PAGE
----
We hit the road from Rick and June’s just after the labour day weekend, on the way to an historic gold mining town, which would take us just less than 200 km to the southeast of Prince George. An easy two hour drive brought us to an essentially dead end road, after which, the now protected town of Barkerville sits. There were several campgrounds to choose from, but they are generally self-maintained, so we selected a site and would head into the historic town later on to square up the bill. These sites have no water or power, but with the generator, that’s no problem, and there was a sani-site at the campground, so we could easily fill up the fresh water reservoir. It was cool enough in Barkerville to run the electric heat in the evening, so the generator came in handy, and there were only three or four other sites occupied in the whole park, and the generator is quiet, so we could run it whenever we needed, even though the campground “rules” had specific times that they should be run……rules, shmules….
Once we were all set up, we headed into town only 5 km away or so. It was not a very nice day and we got there around 4:30……there was almost nobody around….the office was locked, and the few tourists milling about were on the way out. So we took some information about the town, as we intended to spend the next day exploring, and headed back home to our cozy camper. Our site was surrounded by brush and trees and dense bushes, and until you actually get to Barkerville, there is almost nothing around for the last 80km east of the main highway, so we were deep in god’s country out in there. We stopped at a little roadside shack to buy some firewood, again, nobody is around, and the shack just has a cute old antique cash register to put your money in, it just runs on the honour system. We had a campfire that first evening, despite the crummy weather, and as we sat around the fire, before darkness fell, a red-coloured fox walked right through our campsite, without a care in the world!! It was excellent!! Of course, old Molly the pug, snored through the whole thing…..thank god we’re not depending on the dog for security….Jeez!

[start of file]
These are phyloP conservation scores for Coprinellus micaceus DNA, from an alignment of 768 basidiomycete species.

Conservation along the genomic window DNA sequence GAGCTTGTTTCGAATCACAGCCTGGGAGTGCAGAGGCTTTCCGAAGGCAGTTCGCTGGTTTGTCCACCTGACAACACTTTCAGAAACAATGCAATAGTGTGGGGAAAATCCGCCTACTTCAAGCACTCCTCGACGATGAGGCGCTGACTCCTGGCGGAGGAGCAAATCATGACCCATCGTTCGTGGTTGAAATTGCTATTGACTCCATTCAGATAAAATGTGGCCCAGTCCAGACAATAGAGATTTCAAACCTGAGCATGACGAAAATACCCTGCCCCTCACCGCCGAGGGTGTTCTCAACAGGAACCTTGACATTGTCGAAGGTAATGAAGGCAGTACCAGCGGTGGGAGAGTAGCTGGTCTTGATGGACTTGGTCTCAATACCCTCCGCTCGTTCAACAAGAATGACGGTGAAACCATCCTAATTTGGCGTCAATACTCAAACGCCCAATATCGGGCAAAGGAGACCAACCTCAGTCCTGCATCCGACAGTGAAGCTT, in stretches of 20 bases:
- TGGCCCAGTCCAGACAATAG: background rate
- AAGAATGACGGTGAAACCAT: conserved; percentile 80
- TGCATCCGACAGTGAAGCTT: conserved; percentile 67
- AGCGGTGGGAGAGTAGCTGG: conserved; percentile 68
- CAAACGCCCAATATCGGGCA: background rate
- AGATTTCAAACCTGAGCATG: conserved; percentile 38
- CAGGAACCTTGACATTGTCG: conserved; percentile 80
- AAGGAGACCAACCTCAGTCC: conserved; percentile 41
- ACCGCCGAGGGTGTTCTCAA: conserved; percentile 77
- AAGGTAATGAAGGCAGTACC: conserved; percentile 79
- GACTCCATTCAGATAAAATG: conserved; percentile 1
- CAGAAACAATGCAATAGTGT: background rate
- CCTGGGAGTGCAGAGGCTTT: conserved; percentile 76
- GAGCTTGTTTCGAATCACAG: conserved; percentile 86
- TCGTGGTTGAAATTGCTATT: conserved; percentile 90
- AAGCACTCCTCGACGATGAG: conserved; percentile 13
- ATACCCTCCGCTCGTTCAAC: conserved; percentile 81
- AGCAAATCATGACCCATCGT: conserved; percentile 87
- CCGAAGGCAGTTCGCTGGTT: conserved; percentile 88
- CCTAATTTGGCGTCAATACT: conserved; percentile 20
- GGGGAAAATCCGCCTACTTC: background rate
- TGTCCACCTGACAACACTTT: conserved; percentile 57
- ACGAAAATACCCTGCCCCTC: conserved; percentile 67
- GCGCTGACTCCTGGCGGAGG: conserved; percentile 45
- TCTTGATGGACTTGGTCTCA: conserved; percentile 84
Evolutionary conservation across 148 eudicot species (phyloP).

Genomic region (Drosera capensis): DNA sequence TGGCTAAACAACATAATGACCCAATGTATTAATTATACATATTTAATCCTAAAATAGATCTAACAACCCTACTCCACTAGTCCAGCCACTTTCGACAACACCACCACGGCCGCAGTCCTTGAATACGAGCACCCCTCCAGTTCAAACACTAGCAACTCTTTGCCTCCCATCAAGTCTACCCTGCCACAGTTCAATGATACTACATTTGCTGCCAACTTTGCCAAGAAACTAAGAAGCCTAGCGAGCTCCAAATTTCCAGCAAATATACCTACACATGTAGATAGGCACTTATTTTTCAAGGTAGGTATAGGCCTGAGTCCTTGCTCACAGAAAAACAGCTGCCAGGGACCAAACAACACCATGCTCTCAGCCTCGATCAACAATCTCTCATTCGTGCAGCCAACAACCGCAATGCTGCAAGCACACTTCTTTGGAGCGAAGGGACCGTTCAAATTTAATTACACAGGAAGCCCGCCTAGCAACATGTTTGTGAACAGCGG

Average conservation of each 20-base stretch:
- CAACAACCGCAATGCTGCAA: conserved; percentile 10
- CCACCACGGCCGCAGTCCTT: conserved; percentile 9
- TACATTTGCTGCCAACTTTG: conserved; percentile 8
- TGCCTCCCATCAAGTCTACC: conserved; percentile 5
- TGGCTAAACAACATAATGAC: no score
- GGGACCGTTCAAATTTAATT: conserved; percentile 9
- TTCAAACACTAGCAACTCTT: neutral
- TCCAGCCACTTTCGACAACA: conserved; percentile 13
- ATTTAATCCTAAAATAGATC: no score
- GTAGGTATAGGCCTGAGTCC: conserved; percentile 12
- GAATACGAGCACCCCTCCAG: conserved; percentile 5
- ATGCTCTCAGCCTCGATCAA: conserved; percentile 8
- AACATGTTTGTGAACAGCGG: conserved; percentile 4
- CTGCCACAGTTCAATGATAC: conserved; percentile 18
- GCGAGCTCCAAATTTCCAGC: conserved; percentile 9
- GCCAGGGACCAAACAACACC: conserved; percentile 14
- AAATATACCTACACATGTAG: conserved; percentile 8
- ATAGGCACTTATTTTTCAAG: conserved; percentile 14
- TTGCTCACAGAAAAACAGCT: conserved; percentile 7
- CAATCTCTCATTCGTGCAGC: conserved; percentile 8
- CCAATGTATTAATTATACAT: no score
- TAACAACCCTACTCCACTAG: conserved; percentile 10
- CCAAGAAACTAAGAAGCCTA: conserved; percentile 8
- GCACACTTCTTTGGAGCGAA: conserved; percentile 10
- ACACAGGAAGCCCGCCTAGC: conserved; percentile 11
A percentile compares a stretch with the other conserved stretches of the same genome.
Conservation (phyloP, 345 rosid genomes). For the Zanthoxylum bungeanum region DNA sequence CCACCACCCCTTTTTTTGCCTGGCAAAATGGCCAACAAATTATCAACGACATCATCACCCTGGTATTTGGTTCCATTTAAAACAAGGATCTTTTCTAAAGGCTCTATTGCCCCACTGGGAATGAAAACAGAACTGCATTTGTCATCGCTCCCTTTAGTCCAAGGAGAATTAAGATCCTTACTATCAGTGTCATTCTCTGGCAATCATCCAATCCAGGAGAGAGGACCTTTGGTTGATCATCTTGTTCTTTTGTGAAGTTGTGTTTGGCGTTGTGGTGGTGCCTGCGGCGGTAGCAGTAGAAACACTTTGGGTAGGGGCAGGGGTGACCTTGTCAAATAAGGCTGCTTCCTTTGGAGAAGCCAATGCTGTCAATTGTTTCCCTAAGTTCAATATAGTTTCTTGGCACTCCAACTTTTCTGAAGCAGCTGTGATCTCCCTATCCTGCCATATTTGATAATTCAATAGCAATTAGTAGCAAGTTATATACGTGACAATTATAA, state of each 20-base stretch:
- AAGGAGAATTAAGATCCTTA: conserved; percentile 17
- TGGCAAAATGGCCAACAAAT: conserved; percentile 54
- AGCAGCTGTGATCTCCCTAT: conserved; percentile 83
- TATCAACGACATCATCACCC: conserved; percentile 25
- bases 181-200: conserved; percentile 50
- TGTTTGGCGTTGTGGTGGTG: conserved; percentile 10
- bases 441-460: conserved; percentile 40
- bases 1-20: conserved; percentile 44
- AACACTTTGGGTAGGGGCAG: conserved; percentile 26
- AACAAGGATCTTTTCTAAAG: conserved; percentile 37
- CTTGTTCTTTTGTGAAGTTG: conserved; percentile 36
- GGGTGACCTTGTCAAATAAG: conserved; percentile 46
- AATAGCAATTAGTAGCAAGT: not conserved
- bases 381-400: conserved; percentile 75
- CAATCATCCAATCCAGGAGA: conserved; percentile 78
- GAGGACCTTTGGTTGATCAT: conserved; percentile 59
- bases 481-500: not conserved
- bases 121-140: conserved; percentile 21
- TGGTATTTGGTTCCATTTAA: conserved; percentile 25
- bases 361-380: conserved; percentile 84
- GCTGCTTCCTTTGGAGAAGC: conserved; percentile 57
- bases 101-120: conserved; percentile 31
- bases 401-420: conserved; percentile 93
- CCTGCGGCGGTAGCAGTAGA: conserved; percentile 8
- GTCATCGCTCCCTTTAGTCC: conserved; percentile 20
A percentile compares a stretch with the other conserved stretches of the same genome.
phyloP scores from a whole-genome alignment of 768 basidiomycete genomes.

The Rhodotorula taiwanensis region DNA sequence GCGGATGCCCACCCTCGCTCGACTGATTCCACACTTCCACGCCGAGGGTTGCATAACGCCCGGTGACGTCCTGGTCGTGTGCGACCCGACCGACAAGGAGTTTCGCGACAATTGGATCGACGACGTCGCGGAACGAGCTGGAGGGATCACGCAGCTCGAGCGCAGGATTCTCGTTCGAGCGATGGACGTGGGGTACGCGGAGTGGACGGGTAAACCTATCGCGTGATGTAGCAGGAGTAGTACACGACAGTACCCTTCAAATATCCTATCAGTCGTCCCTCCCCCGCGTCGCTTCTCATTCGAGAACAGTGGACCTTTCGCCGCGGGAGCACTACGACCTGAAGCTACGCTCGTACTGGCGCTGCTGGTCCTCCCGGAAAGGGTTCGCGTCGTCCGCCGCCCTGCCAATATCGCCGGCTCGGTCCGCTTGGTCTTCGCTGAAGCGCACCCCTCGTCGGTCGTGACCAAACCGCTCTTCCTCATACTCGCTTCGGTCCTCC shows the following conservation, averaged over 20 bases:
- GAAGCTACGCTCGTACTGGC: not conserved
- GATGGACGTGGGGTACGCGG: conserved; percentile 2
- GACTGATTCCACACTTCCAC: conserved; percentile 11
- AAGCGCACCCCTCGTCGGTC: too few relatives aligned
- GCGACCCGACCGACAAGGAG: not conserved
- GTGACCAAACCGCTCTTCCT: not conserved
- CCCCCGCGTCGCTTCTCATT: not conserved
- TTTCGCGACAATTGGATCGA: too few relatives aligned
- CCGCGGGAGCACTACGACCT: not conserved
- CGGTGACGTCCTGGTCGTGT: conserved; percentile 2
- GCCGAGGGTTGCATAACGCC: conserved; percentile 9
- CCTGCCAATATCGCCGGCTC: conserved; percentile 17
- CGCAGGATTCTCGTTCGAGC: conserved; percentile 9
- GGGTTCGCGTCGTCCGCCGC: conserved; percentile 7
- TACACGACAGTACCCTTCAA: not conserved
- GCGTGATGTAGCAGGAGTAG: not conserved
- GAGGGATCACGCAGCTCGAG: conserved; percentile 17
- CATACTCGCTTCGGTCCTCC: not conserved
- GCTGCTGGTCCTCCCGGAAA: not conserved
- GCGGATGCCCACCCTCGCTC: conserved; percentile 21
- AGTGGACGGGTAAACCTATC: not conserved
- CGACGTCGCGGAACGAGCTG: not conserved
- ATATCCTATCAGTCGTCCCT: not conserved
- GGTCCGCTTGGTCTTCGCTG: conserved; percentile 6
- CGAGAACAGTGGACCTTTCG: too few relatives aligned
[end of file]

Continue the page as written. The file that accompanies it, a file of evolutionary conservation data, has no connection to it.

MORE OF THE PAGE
The weather was even worse the next day when we woke up, but we decided to go and explore Barkerville anyway, so we put on our rain gear and headed to the town office. We payed for our site and, since June and Rick had given us a certificate for our admission, our bill was pretty small for the two days we would be here!! So a little Barkerville history here….Barkerville was the main town in the Cariboo Gold Rush in the BC interior, founded in 1862, and actively mined for gold until the early 1940’s. During the gold rush, the town had a booming population between 5000-8000 people, many of whom were Chinese migrants that had come all the way to British Columbia for the promise of gold. Barkerville was deemed an historic town in 1958, and has been impeccably preserved, despite once burning to the ground in 1868 and then being quickly rebuilt. In only 6 weeks, 90 of the buildings that had burned to the ground had been re-erected. There are many buildings in the town site that were originally built between 1868 and 1877, and are still in perfect shape…..The town is “inhabited” by actors, who stay in historical character the whole day, leading tours, telling stories, leading court, and so on. We took guided tours through both the European and Chinese parts of town. Each tour is about an hour long and the “actors” leading them, are more than just pawns, for example, the woman who led our tour through China town, was indeed dressed in character costume of the time, but she was also an esteemed human anthropologist visiting for the season from China, who’s focus throughout her career has been the migration and subsequent lives of the Chinese migrants who came to this area to mine and have a better life.